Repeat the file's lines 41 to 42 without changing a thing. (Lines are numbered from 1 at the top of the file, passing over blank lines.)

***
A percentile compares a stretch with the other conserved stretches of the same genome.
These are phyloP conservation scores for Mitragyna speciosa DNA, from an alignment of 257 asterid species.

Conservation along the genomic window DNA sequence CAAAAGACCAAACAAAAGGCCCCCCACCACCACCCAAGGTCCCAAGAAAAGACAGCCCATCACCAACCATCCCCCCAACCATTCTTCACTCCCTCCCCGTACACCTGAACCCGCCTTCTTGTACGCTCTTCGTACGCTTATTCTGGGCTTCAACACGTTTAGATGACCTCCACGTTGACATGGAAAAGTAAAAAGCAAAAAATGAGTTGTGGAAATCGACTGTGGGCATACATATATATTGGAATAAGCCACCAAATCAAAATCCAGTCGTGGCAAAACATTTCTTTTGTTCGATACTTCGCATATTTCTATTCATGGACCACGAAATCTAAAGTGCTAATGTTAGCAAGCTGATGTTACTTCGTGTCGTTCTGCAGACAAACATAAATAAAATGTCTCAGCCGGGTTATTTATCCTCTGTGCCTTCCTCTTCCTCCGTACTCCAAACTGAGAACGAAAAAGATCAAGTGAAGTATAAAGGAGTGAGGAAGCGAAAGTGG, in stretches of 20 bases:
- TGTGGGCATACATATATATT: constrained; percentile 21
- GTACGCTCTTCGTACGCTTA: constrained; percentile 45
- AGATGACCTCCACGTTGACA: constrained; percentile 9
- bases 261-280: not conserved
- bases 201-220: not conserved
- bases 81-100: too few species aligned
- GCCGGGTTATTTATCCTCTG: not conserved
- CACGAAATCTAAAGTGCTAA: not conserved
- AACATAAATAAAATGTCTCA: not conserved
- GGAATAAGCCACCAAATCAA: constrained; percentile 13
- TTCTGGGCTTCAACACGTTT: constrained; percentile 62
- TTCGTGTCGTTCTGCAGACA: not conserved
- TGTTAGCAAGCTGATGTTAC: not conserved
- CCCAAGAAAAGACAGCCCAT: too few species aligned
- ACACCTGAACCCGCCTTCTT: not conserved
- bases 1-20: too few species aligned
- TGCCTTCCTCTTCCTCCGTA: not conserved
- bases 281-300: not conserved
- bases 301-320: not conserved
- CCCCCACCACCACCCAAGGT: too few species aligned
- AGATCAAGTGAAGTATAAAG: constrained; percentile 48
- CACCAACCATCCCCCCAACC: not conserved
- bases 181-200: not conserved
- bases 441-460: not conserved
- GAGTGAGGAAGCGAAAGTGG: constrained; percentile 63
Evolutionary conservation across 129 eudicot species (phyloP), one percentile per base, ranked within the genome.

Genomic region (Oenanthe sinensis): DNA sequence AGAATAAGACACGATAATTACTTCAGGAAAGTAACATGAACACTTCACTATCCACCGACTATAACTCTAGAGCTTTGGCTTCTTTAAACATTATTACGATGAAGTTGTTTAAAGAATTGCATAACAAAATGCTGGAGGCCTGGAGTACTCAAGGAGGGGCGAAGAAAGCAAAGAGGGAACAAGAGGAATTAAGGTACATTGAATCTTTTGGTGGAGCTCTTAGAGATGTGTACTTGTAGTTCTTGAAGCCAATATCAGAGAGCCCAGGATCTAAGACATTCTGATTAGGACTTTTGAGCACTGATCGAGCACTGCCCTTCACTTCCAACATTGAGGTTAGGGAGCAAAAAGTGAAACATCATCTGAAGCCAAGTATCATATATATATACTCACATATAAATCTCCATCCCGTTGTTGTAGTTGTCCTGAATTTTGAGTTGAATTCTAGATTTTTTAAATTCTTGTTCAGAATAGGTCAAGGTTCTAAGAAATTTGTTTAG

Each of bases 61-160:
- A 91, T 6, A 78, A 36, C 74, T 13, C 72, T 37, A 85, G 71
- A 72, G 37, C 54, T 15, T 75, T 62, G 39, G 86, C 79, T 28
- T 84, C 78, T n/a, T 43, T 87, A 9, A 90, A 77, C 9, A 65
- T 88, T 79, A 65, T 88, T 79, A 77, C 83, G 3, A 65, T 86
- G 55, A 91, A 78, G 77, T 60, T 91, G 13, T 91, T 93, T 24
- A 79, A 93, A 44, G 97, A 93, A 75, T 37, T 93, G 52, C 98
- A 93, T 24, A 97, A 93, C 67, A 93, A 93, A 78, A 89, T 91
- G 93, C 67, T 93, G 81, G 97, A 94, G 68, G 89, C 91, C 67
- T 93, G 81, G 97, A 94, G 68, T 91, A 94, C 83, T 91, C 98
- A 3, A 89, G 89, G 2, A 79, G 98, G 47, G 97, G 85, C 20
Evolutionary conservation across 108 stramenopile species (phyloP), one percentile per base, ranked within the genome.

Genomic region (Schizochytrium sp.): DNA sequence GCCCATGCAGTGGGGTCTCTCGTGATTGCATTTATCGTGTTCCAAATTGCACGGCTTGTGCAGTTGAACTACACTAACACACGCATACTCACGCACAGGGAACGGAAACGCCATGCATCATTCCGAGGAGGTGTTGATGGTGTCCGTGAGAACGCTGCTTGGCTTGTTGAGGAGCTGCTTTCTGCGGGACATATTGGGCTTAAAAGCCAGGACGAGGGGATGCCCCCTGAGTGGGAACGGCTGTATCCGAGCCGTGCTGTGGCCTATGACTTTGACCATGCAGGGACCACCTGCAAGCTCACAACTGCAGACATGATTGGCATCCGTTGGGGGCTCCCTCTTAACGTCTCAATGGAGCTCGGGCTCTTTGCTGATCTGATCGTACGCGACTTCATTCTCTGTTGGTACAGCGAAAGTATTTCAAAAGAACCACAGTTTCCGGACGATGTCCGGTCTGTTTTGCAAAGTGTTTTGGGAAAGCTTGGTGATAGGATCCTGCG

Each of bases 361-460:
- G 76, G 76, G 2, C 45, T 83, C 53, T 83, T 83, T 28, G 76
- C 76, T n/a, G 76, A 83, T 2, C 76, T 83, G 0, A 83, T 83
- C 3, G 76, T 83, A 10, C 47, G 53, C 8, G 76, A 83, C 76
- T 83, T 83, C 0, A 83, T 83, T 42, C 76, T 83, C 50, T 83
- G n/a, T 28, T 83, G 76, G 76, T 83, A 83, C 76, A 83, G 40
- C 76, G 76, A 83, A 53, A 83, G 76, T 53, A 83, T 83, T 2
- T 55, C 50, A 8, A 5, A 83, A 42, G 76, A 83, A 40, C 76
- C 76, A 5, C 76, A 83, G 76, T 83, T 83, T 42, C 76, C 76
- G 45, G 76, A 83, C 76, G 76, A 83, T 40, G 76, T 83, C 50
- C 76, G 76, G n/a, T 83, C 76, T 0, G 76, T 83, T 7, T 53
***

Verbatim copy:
- A 3, A 89, G 89, G 2, A 79, G 98, G 47, G 97, G 85, C 20
Evolutionary conservation across 108 stramenopile species (phyloP), one percentile per base, ranked within the genome.